3. Lower Bounce Rate: Picture this – people visiting your not-so-responsive website on their smartphones have a hard time navigating it. Result? They leave. Your bounce rate increases. And your rankings fall. Because Google sees the high bounce rate as a lack of relevant content. Whereas a responsive site keeps the visitors engaged and gives them what they’re looking for. Simple.
4. Better User Experience: A website that is responsive is obviously user-friendly. Which automatically fetches it more brownie points in the eyes of Google. Remember, the higher the user-engagement of a website, the better the chances of it ranking higher.
Have a Well-Maintained XML Site Map
Our SEO checklist would be no good if we did not cover XML site maps. XML sitemaps have been around for a long time now, but their importance has grown after the infamous Google Panda algorithm update.
An XML sitemap helps your content get indexed faster by alerting the search engines of any changes or updates. It also communicates to Google that you are the original publisher of the content, and not the other website that has either syndicated or curated it.
Remember, one of the aspects of Google Panda’s job is to get rid of duplicate content from the SERPs. By not having a proper XML site map, your original content may get removed from the search results if a site curating or syndicating your content gets indexed before you.
There are three things that you need to keep in mind when reviewing your sitemap:
- Keep It Clean: Have you blocked certain pages on your website from indexing? Do you have non-canonical pages? Do you use redirect URLs on your site? If yes, then you need to exclude them and other useless pages from the site map. If your sitemap isn’t clean, it will not get noticed by Google. You can check if your sitemap has any errors in the Google Search Console.
- Keep It Updated: Since your sitemap is responsible for letting Google know about updates to your site, it’s only obvious that you need to keep it fresh. Make sure it is updated every single time you add new content to the site.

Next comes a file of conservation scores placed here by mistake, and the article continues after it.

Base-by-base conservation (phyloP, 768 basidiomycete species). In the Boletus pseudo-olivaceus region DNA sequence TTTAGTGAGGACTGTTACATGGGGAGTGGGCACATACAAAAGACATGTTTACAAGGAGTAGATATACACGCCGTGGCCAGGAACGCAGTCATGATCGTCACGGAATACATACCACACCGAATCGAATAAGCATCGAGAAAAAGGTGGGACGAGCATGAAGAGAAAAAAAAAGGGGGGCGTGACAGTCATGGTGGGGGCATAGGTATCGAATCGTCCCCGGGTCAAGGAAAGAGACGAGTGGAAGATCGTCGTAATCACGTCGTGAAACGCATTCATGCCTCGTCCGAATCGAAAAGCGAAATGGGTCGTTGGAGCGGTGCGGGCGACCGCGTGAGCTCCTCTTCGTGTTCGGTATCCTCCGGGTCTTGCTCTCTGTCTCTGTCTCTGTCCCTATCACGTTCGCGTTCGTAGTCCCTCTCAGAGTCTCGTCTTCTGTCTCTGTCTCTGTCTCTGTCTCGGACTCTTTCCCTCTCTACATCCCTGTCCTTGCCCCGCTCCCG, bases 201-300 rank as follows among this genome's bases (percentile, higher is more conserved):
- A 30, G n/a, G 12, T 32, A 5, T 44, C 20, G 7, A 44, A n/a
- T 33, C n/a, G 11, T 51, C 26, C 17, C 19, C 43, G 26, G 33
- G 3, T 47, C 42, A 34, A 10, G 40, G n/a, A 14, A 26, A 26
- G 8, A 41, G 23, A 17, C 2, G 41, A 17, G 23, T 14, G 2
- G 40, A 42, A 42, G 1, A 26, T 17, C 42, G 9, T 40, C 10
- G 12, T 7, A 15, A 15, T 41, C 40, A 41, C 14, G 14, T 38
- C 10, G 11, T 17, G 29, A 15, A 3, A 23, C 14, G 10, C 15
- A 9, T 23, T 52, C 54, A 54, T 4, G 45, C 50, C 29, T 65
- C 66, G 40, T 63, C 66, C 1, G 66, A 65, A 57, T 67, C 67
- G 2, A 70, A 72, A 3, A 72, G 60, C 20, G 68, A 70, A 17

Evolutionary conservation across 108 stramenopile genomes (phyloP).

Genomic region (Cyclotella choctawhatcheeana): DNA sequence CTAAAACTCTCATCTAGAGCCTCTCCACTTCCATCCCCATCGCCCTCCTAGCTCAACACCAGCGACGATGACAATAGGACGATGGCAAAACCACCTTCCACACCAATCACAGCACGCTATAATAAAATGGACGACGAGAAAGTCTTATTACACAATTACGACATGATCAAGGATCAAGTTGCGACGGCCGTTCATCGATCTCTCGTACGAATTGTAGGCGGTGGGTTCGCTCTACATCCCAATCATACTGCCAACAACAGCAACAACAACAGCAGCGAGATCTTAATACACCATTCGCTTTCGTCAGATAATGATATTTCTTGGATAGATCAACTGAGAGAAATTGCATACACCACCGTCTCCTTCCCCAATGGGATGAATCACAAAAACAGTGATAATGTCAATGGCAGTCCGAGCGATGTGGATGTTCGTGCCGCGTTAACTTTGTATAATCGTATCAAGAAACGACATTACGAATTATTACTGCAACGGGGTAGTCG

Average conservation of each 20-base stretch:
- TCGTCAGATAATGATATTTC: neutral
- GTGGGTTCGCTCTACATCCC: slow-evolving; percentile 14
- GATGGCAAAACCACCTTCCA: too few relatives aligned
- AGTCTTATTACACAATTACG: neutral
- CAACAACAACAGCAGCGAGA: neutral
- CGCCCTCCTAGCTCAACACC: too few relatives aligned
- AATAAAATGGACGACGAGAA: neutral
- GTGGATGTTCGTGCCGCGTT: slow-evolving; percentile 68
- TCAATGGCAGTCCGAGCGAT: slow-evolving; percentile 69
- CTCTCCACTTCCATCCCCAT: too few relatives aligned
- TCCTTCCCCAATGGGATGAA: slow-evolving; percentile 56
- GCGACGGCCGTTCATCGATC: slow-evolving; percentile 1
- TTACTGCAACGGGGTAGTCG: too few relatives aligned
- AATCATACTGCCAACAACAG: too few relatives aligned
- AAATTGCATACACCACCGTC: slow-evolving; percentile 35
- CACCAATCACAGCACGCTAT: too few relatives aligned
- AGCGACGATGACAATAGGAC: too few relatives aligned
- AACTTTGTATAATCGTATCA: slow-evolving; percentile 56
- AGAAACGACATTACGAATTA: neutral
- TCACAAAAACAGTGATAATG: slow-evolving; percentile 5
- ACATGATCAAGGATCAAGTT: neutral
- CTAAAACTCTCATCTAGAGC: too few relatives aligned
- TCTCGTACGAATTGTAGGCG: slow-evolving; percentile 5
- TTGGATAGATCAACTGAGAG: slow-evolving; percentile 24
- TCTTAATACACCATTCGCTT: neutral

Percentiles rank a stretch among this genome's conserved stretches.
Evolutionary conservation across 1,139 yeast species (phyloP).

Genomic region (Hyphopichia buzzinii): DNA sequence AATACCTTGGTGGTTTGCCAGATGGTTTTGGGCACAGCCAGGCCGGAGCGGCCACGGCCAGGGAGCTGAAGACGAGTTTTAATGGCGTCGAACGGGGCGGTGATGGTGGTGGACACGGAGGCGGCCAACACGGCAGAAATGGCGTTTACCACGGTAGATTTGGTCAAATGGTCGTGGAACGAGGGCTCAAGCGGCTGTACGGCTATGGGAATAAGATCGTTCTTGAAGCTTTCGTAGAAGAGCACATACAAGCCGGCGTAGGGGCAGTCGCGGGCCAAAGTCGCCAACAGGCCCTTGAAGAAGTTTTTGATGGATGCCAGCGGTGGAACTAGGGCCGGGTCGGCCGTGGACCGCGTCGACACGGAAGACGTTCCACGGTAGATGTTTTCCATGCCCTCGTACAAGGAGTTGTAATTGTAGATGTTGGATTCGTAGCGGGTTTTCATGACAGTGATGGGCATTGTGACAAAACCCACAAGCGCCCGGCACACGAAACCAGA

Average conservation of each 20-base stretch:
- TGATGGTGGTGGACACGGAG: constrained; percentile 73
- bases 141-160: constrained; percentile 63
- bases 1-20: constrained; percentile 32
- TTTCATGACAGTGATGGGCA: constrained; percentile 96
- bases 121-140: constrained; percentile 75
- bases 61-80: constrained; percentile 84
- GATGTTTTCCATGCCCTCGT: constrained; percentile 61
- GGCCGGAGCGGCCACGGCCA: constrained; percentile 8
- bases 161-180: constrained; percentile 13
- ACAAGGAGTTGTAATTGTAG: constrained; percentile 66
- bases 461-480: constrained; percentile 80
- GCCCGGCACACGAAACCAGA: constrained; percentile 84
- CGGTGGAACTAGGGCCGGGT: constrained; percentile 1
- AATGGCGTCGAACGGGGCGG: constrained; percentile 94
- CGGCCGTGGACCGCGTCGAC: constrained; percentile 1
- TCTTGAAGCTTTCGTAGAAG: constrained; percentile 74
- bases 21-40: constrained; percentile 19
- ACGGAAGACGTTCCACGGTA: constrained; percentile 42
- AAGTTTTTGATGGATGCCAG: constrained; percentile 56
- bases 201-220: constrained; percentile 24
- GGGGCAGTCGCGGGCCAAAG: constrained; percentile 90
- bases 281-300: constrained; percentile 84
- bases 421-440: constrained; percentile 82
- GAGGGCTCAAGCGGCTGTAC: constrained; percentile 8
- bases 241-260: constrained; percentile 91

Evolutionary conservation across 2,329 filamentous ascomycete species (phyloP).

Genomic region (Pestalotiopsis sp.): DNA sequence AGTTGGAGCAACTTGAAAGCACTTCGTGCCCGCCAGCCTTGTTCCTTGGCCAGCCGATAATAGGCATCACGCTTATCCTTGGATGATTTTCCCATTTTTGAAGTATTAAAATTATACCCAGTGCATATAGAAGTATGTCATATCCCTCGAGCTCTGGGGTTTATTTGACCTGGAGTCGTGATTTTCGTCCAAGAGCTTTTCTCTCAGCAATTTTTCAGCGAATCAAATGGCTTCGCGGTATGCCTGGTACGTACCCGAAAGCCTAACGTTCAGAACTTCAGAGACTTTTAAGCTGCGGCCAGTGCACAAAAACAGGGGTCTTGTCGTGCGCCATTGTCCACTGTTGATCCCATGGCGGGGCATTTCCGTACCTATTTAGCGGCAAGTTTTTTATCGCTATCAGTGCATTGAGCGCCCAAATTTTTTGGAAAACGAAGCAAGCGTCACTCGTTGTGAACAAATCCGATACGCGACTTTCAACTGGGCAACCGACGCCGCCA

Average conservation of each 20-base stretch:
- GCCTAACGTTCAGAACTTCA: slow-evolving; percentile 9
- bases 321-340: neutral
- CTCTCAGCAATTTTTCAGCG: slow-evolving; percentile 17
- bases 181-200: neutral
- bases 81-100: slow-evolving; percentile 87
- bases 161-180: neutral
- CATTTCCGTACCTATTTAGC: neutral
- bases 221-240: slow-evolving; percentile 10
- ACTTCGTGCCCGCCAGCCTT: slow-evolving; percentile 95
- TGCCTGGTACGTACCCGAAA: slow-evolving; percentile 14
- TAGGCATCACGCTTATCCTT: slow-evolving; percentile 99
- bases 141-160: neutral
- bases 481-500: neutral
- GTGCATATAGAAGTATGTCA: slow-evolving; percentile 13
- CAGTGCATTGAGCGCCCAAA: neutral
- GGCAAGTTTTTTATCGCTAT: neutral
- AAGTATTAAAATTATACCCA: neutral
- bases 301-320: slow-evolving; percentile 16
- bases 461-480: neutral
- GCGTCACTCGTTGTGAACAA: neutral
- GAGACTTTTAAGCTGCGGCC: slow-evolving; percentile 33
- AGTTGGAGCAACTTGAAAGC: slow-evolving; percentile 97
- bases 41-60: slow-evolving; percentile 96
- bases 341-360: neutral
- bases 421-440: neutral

- Keep Fewer Number of URLs: Since Google doesn’t crawl sitemaps with more than 50,000 URLs, it’s better to have fewer, higher quality URLs. This way, the important pages will be crawled on a regular basis.
Check the Number of Indexed Pages
Knowing how many of your website’s pages are actually indexed in Google is important.
Because they should match the actual number of pages on your site that you want to show up in the search results. In case there is an uneven gap, you may want to check the number of pages disallowed on your site.
You can check the indexing of your website pages by typing in site:domain.com in Google or Bing.
Regularly Check Internal Links
You not only want your website to have a great user experience, but also better crawlability. Having a focused and well-thought out internal linking structure helps distribute the pagerank throughout the website effectively.
When you’re checking or auditing internal links, here’s are three questions you need to focus on:
- How far are your important pages from your website’s main page? If they are more than three clicks away from the homepage, try and bring them closer. The internal linking structure should not be complicated or too deep.
- Are there any broken links on the site? It’s common sense to fix or remove any broken links because they’re bad for your visitors and search engines, both. Take care of them there and then.